We were then all led off by Bernie, our guide for the ascent. Bernie was very knowledgeable and reassured us that he’d never lost anyone so far. Again reassuring. The first part of the climb took you horizontally to one of the two pylons that help to hold the bridge up. The walkways were quite narrow and it reminded me a bit of my mast climbing course I completed with BT many years ago. Fortunately I didn’t fall off then either. We then climbed some steep steps to get on to the main part of the bridge structure before slowly climbing the bridge to the top. Tina found the steps part a little tough on her knees but she coped well and didn’t hold up the group, one of her fears before starting. Bernie took a few photos of us as we climbed and then a group photo at the summit. The views of Sydney were incredible, even though it wasn’t the clearest of days. There was a light breeze making it quite comfortable and not too scary. We joined in singing happy birthday to one of the climbers (not many can say they’ve sung that at the top off the bridge), recorded a short video message and then started our descent. We were back on the ground pretty much on the 3.5 hour mark.

We took up the offer of the ‘non-obligatory’ photos for $50, collected our certificate and headed back to the hotel room for a rest, satisfied we’d accomplished something amazing.

We then decided to head to Darling Harbour to get some lunch and found a lovely restaurant I the waterside, enjoying it even more knowing we’d earned it following our earlier endeavors. We then strolled to Paddy’s Market, where there were a number of stalls  selling all sorts of stuff before walking back to the hotel to freshen up for the evening.

For dinner, we both fancied a Nando’s so went off in search of the only one in Sydney, but when we got there it was just closing up so we instead walked back to Darling Harbour and ate at the same restaurant we’d frequented earlier in the day. Afterwards, completely knackered, we returned to the hotel for an early night, and fell into bed.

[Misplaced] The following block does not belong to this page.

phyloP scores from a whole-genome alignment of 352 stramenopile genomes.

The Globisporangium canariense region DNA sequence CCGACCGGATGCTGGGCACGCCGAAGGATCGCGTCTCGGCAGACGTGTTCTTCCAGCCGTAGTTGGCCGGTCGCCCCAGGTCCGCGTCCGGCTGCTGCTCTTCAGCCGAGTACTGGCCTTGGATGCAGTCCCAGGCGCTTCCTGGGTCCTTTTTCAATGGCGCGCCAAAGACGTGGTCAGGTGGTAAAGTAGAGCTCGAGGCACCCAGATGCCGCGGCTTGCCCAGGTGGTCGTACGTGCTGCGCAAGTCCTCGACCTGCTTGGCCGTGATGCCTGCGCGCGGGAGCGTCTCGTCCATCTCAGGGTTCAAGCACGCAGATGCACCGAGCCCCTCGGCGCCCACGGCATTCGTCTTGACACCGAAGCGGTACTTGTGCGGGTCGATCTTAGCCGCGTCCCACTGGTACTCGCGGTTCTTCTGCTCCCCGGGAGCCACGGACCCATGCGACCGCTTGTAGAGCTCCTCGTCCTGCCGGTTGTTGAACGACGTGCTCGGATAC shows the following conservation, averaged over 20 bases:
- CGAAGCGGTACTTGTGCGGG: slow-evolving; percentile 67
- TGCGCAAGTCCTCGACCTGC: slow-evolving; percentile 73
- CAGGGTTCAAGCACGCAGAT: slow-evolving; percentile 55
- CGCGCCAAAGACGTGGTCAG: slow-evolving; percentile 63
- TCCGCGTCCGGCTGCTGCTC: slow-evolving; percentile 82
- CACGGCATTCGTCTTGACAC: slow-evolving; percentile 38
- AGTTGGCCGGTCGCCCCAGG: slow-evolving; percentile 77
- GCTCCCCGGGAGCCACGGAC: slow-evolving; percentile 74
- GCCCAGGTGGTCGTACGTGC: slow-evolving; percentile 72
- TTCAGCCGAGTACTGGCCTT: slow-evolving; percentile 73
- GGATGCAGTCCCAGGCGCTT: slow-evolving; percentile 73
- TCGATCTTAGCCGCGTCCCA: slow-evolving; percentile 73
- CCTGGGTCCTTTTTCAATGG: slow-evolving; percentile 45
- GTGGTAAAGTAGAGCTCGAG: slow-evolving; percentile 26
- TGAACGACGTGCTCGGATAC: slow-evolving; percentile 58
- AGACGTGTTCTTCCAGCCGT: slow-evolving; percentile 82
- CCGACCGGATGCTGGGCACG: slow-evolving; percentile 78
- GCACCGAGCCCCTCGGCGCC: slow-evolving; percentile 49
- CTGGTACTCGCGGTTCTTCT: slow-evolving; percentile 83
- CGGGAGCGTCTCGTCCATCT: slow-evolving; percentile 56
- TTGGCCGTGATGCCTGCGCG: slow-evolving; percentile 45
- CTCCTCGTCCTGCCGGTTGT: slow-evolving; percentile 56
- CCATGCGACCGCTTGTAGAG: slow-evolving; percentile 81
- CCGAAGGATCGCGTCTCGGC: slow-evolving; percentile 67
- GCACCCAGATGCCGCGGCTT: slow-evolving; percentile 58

Australian Diary – Part 1

So week one is over and no blog update other than the photos, how remiss of me, I’d better get something written down or it will be just a blur in a few days. I am currently experiencing the most wonderful dawn  chorus I’ve ever heard; tropical birdsong at its loudest. But more of that later.

Sydney – Monday 10th November – It was really day three of the holiday of a lifetime before we arrived in Sydney but for the purposes of the blog I’ll call it day one. This is of course because traveling half way around the world, literally, means you lose a day in the plane and a day crossing time zones. The flights were surprisingly ok though, the large Qantas Airbus A380 allowed for plenty of leg room to get some sleep.

We arrived in Sydney around 6 am and were soon on our way to the hotel, not before queuing to get through the tough quarantine checkpoint, although we weren’t actually stopped. The taxi ride was an interesting ride, the driver didn’t know where our hotel was; you don’t get that with a London cabbie. Still he got us there eventually. Fortunately when we arrived our hotel room was ready so we were able to unpack before setting off towards central quay to explore. We had a walk around iconic Opera House before grabbing a coffee at the quayside, but tiredness soon caught us up so we returned to the room for a few hours kip.